10.15 a.m.


[58]           Peter Black: Could you ever envisage a situation in which using local government borrowing powers would displace the need for the NPD?


[59]           Mr Reekie: Possibly. The prudential borrowing regime is a codification for local government not to borrow what it cannot afford to repay, as you know, and local authorities are getting quite close to that. I can see, in the future, that borrowing powers for Scotland would create a different debate on whether NPD was the best value for money. As I said, the value-for-money test on NPD was very much about getting infrastructure now and the economic benefit that comes from that. I have written a little in our evidence to the Treasury on PFI reform about the majority of the benefits that NPD, arguably, has brought. To me, the biggest of those are the diligence of not signing a contract until you are ready, and budgeting and making budgets available for the maintenance of an asset once it has been built. Unfortunately, in my view, the public sector as a whole—and we are all to blame here, to an extent—has been unable to live up to the moral obligation of maintaining an asset that it has built, and it has, to an extent, required the contractual obligation that NPD projects put in place that say, ‘We will make the budgets available to look after it’. I believe that those disciplines could be embedded in a structure that uses public borrowing in the future. That does not mean in any way that I think that NPD and other public-private partnerships structures were not a good thing at the time, or not a good thing now. I just think that, having learned a lot of lessons from those, there is a possibility that, in the future, we could gain a lot of the benefits with a publicly financed mechanism. We have a little way to go, but we should not shut our minds to that.


[60]           Mike Hedges: Have you looked at the use of local authority pension funds or pension funds in general as a vehicle for supporting infrastructure investment?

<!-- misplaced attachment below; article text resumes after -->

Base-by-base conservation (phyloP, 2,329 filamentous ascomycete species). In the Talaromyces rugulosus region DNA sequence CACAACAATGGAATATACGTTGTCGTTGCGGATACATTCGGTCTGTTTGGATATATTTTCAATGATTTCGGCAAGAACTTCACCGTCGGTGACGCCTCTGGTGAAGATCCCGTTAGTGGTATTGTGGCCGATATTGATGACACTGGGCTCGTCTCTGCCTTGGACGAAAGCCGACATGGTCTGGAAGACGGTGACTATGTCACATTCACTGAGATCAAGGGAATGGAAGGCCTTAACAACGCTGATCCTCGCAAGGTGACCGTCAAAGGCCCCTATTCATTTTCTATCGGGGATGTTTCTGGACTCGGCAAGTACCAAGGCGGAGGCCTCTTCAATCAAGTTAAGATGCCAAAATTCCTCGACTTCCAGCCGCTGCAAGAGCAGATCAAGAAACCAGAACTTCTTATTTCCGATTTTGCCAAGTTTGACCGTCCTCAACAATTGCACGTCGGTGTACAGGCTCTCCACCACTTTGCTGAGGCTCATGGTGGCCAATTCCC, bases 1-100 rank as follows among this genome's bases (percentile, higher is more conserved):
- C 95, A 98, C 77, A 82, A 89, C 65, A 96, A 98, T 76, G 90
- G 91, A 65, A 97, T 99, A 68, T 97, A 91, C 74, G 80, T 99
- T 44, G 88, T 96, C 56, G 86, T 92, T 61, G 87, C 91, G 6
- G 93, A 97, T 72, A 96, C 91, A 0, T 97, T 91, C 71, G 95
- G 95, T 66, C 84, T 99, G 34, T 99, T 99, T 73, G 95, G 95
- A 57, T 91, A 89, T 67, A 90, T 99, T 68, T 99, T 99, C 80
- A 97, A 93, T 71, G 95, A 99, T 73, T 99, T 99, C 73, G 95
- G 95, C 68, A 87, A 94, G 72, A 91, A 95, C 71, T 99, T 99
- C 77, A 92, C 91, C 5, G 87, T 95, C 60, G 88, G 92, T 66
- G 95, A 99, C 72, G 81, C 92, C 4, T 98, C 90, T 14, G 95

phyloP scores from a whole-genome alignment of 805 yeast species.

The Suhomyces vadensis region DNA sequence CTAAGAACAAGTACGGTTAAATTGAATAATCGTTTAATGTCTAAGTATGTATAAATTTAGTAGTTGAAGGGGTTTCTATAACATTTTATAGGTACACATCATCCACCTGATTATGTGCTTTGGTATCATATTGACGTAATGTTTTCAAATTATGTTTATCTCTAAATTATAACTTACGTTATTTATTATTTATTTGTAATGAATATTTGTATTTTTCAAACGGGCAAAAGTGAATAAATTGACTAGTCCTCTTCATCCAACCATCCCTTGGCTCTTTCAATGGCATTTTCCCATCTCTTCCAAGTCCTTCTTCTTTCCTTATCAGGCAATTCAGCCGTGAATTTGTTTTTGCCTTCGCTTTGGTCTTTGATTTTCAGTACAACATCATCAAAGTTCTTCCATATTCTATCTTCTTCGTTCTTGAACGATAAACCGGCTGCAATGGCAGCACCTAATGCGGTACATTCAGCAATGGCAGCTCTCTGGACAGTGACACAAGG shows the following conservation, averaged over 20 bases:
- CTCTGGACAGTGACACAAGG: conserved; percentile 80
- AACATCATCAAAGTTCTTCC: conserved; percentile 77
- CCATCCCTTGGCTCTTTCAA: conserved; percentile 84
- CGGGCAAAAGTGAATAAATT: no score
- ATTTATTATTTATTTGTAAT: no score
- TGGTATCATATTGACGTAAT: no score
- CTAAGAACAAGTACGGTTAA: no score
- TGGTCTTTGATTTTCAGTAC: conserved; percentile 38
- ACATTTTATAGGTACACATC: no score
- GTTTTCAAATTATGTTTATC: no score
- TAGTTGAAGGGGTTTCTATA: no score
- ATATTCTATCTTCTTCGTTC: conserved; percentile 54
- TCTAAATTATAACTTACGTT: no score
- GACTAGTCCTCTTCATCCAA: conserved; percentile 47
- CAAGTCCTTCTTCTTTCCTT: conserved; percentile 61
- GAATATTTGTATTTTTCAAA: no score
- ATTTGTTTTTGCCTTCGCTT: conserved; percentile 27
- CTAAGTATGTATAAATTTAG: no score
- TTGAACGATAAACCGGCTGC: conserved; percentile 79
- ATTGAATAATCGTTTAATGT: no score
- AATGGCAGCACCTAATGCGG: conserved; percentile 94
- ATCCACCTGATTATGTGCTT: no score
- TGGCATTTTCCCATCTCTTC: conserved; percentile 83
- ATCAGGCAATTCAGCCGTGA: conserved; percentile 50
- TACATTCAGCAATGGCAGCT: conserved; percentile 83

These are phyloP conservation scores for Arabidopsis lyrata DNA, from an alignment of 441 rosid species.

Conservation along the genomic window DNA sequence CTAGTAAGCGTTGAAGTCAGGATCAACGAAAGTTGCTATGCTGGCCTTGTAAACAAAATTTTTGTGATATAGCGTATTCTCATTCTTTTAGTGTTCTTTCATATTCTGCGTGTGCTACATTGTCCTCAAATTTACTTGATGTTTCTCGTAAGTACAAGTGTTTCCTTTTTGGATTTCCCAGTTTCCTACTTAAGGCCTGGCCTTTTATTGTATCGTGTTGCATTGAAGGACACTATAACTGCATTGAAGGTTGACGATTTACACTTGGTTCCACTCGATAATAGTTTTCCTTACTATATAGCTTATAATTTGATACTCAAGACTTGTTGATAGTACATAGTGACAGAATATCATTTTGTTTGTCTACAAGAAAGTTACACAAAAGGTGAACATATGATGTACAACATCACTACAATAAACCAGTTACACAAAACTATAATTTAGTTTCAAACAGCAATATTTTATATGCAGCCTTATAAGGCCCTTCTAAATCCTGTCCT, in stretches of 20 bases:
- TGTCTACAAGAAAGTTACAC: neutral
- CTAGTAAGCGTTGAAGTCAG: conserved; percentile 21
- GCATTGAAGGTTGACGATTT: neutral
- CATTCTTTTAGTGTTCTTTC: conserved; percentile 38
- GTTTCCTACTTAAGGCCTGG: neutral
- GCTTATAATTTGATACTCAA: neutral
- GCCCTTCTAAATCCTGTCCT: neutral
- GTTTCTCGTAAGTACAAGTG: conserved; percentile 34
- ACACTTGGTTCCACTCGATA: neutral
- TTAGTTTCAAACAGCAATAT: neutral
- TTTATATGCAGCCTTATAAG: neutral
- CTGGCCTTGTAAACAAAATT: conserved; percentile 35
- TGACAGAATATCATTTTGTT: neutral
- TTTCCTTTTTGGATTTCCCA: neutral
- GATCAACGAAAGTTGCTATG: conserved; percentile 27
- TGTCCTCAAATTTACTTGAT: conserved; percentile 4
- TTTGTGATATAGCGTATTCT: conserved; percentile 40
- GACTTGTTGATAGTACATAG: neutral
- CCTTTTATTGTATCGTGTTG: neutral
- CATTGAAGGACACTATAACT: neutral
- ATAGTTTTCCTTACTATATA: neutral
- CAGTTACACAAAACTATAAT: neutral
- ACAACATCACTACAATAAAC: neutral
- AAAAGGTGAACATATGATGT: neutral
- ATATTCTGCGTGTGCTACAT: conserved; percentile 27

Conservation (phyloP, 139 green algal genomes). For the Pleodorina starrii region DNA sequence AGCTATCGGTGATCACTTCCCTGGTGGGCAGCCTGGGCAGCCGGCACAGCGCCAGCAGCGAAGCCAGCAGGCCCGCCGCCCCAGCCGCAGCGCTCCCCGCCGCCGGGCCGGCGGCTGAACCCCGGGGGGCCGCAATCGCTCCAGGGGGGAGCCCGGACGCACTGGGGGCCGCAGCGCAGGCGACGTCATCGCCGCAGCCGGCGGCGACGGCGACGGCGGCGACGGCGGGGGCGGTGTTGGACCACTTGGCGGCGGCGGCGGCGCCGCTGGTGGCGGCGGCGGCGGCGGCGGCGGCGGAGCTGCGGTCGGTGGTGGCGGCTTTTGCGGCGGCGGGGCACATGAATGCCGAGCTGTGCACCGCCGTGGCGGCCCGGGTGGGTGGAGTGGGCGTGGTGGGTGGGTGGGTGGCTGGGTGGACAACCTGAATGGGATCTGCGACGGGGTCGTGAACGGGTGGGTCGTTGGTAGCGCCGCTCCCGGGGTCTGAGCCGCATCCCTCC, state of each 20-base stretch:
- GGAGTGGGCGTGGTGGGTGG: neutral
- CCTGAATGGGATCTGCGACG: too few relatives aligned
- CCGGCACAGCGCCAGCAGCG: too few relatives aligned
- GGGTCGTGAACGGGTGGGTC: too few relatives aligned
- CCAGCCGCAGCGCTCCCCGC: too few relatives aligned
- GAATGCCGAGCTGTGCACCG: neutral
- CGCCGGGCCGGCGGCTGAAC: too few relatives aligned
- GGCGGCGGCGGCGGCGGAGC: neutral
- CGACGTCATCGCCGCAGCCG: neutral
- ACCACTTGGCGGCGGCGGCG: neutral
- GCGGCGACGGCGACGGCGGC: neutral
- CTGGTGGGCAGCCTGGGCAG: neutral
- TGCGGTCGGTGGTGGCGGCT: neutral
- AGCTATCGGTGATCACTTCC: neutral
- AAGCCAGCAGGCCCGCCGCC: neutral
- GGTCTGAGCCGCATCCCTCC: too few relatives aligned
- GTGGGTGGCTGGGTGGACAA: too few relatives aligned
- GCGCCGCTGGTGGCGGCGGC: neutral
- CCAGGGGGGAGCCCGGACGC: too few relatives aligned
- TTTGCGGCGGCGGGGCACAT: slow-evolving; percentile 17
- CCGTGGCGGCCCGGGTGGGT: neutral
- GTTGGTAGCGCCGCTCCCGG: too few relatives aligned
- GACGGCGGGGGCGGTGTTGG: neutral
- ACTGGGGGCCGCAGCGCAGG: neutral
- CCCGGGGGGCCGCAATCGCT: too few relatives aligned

[61]           Mr Reekie: The pension funds debate is live and I think, as do most people, that they are a natural home for investment in long-term infrastructure. They have long-term liabilities that need to be matched. Many of the pension funds already invest in infrastructure funds, and those infrastructure funds often provide the equity for PPP projects. Many pension funds have some holding in infrastructure, but, with the bulk of the financing for infrastructure in debt that they should be interested in, pension funds on that side of their business are really quite risk averse. They are not particularly keen on the risks involved in construction. They do not seem to mind the assets once they are in operation, but they do not like construction risk.


[62]           We are involved in quite a lot of work at the moment on how we enhance the credit quality of that investment, particularly during the construction phase, to meet the needs of the pension funds. Again, that is some sort of financial structuring, possibly involving insurance companies and the banks taking some of that risk in the construction phase and possibly involving performance bonds and other instruments. However, I think that they should be there. It is absolutely right that pension funds—particularly, perhaps, local authority and other public sector pension funds—make their investment decisions in the interests of their pensioners. However, I strongly believe that we should understand what they want as an investment product and try to structure opportunities that they will be interested in. We are actively doing that. The regulations around that industry are making it trickier. If anything, they need to be able to market and to value their investments on a regular basis for audit purposes. So, that narrows down the range of what they are interested in as investments. However, I believe that we can attract them into infrastructure through the NPD model.


[63]           Jocelyn Davies: Mr Reekie, unfortunately, we have run out of time, but we have not run out of questions. If it is okay with you, we will send them to you, and perhaps you can send us written answers. We will send you a transcript of the evidence that we have had today, and you can correct it if you think that there are any factual inaccuracies. On behalf of the committee, I thank you very much. We have had very interesting evidence from you today.


[64]           Mr Reekie: That is no problem. I am always happy to continue discussions at another time, and I will provide written answers, where I can, if you send some questions.


10.22 a.m.


Cynnig Gweithdrefnol
Procedural Motion


[65]           Jocelyn Davies: I am sorry about that, Members. I know that we had got to an interesting point, but it was unavoidable. We have already noted the supplementary evidence and the minutes of the previous meeting, and so I move that


the committee resolves to exclude the public from the remainder of the meeting in accordance with Standing Order No. 17.42(vi).


[66]           I see that the committee is in agreement.


Derbyniwyd y cynnig.
Motion agreed.


Daeth rhan gyhoeddus y cyfarfod i ben am 10.22 a.m.
The public part of the meeting ended at 10.22 a.m.